Fry the Doughnuts

  • Line 2 rimmed baking sheets with parchment paper. Dust a work surface and rolling pin lightly with flour.
  • When the dough has risen, scoop it onto the work surface. (After chilling, it will be easy to handle.) Cut the dough in half. Wrap one portion in plastic wrap and refrigerate. Roll out the other into a 13- by 6½-inch rectangle that is about ¾ inch thick. Dip a 3- to 3¼-inch round cookie cutter into some of the work-surface flour, and cut out 8 circles. Place any scraps of dough into a plastic bag into a plastic bag, seal, and refrigerate.
  • Dust any flour off the doughnuts. (Excess flour will burn quickly when frying.) Transfer them to the prepared baking sheets. Cover with kitchen towels and allow to rise for 15 minutes, or until they increase in volume by about 25 percent.
  • Pour 8 to 9 cups of oil into a deep, wide 6-quart Dutch oven. The oil should be at least 2½ inches deep and no more than half way up the side. Set a frying thermometer into the oil, making sure it does not touch the bottom of the pot. (If you are using an instant-read thermometer, position it near the stovetop.) Line another baking sheet with paper towels and set it nearby. Set a cooling rack over more paper towels in the work area.
  • Heat the oil over medium heat until it reaches 355°F to 360°F. If it is too hot, lower the heat to a simmer; if it is not quite hot enough, raise the heat. Maintaining the temperature within a few degrees up or down is extremely important; the doughnuts should cook through, but not absorb too much oil and get greasy.
  • Using a slotted spoon or kitchen spider, gently place 4 doughnuts, one at a time, into the hot oil. The doughnuts will begin to expand as soon as they touch the oil. After about 1½ to 2 minutes they will be golden brown on the bottom. Turn them with the slotted spoon or spider and fry the second side, about 1½ to 2 minutes. If you have an instant-read thermometer, the internal temperature should be 195°F to 200°F. Carefully transfer the doughnuts to the towel-lined platter. Gently place the remaining 4 doughnuts into the oil and repeat the frying process. When the first 4 doughnuts are cool enough to touch, transfer them to the cooling rack. When the second batch is fried, transfer to the towel-lined platter to cool. Turn the heat off from under the oil. Let the first batch of doughnuts cool completely—at least 30 minutes—while you make the second batch.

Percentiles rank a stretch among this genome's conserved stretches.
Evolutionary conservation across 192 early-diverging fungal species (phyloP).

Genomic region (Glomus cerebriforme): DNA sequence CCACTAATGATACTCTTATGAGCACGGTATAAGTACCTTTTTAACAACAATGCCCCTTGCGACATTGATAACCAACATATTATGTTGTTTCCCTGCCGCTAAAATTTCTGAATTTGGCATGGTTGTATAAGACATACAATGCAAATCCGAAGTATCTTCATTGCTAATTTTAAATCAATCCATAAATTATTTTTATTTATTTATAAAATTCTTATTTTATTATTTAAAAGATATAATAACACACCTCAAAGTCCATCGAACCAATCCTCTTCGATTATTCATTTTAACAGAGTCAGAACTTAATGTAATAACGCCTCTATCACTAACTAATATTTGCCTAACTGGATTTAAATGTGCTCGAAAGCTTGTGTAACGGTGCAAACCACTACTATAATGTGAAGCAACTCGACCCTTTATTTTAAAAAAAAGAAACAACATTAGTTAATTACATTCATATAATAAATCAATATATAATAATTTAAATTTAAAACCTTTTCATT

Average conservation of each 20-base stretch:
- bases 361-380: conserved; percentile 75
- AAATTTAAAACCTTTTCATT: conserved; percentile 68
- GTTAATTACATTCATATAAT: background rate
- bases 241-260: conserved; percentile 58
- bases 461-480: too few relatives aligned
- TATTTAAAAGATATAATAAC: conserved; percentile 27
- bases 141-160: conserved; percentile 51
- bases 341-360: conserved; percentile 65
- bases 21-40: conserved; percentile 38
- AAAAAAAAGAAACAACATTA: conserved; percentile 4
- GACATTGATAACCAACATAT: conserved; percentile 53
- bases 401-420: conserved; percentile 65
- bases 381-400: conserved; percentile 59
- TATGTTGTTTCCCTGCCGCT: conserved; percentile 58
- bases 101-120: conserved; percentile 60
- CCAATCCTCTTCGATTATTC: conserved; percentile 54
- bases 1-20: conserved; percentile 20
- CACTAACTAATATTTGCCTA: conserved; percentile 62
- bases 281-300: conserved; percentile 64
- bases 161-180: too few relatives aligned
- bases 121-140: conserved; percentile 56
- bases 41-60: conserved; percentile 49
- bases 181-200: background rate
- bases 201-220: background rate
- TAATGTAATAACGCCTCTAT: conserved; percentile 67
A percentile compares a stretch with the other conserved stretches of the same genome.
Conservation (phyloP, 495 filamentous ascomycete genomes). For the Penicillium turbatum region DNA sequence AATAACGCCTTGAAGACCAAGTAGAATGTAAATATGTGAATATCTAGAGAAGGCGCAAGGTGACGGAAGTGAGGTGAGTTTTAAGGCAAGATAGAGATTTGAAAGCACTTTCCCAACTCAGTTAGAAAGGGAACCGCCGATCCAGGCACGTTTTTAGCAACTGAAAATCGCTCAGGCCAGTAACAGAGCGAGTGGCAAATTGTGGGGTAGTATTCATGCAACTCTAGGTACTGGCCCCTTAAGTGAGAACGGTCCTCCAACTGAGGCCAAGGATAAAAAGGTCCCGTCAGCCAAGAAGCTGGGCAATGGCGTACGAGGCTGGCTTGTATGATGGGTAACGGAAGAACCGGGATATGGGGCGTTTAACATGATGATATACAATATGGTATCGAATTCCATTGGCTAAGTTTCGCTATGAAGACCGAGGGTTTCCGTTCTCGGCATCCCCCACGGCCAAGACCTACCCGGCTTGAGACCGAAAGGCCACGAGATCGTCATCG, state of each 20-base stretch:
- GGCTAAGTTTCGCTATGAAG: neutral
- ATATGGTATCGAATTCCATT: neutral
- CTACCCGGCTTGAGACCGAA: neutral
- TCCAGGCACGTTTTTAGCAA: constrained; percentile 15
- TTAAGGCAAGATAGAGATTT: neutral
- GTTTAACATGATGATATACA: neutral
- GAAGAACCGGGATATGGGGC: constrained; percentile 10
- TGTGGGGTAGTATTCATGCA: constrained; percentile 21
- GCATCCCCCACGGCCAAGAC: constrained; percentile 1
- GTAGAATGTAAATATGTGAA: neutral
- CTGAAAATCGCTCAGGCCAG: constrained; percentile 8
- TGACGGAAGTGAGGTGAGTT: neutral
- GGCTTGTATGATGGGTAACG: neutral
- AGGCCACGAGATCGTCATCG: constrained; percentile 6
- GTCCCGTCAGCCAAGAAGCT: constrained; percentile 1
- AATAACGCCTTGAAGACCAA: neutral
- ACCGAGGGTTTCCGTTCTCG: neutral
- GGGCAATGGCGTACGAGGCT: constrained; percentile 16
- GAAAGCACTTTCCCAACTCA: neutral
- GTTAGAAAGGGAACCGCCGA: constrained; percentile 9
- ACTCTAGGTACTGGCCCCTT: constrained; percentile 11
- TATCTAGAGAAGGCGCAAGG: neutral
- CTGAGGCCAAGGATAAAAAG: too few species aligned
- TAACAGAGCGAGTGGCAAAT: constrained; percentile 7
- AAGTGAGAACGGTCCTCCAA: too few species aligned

• Remove the dough from the refrigerator. Roll and cut it and allow to rise as before, adding any scraps to the plastic bag in the refrigerator. While the doughnuts are rising, reheat the oil to 355°F to 360°F. It will reheat quickly. Fry, drain, and cool the second portion of doughnuts, as before. Turn the heat off after frying the last doughnut.
  • Place the refrigerated scraps from the first two batches on the work surface and knead together. Roll the dough into a 6½-inch square, and cut 4 more doughnuts. Cover with a kitchen towel and allow to rise for 15 minutes. Reheat the oil to 355° to 360°F. Fry, drain, and cool, as before.

Assemble the Sufganiyot

  • Scoop the jam into a pastry bag fitted with a small, sharp tip. Insert the tip into the side of a cooled doughnut and squeeze for 2 to 3 seconds, or until you see a small dab of jam at the point of entry. Place the filled doughnut back on the cooling rack or on a clean plate and repeat with all of the doughnuts, working with the second and third batches after they have cooled.

Finish / Glaze the Doughnuts

  • If you wish, you can liberally dust the filled doughnuts with confectioners’ sugar or you can make the sour cream glaze.
  • Combine the confectioners’ sugar and sour cream in a mixing bowl and whisk until completely smooth. Dip each doughnut into the glaze and place on the rack to let the glaze harden, about 30 minutes.


Recipe Notes: These doughnuts are best served the day they are made, but can be kept, lightly covered with nonstick foil (if glazed) or plastic wrap (if sugared), for one day.
Yeast is a living creature, and it needs special handling. You need warm water to activate it—between 85° and 95°F—but if the water is too warm, you’ll kill it and it simply won’t work at all.
Nutmeg is available ground, but if you buy the whole nutmeg and grate it or scrape it with a sharp knife yourself, the flavor and fragrance will be much stronger. Look for it in specialty spice stores, well-stocked supermarket spice sections, or online.
Recipe and photo ©The Weiser Kitchen,Llc., by Tami Ganeles Weiser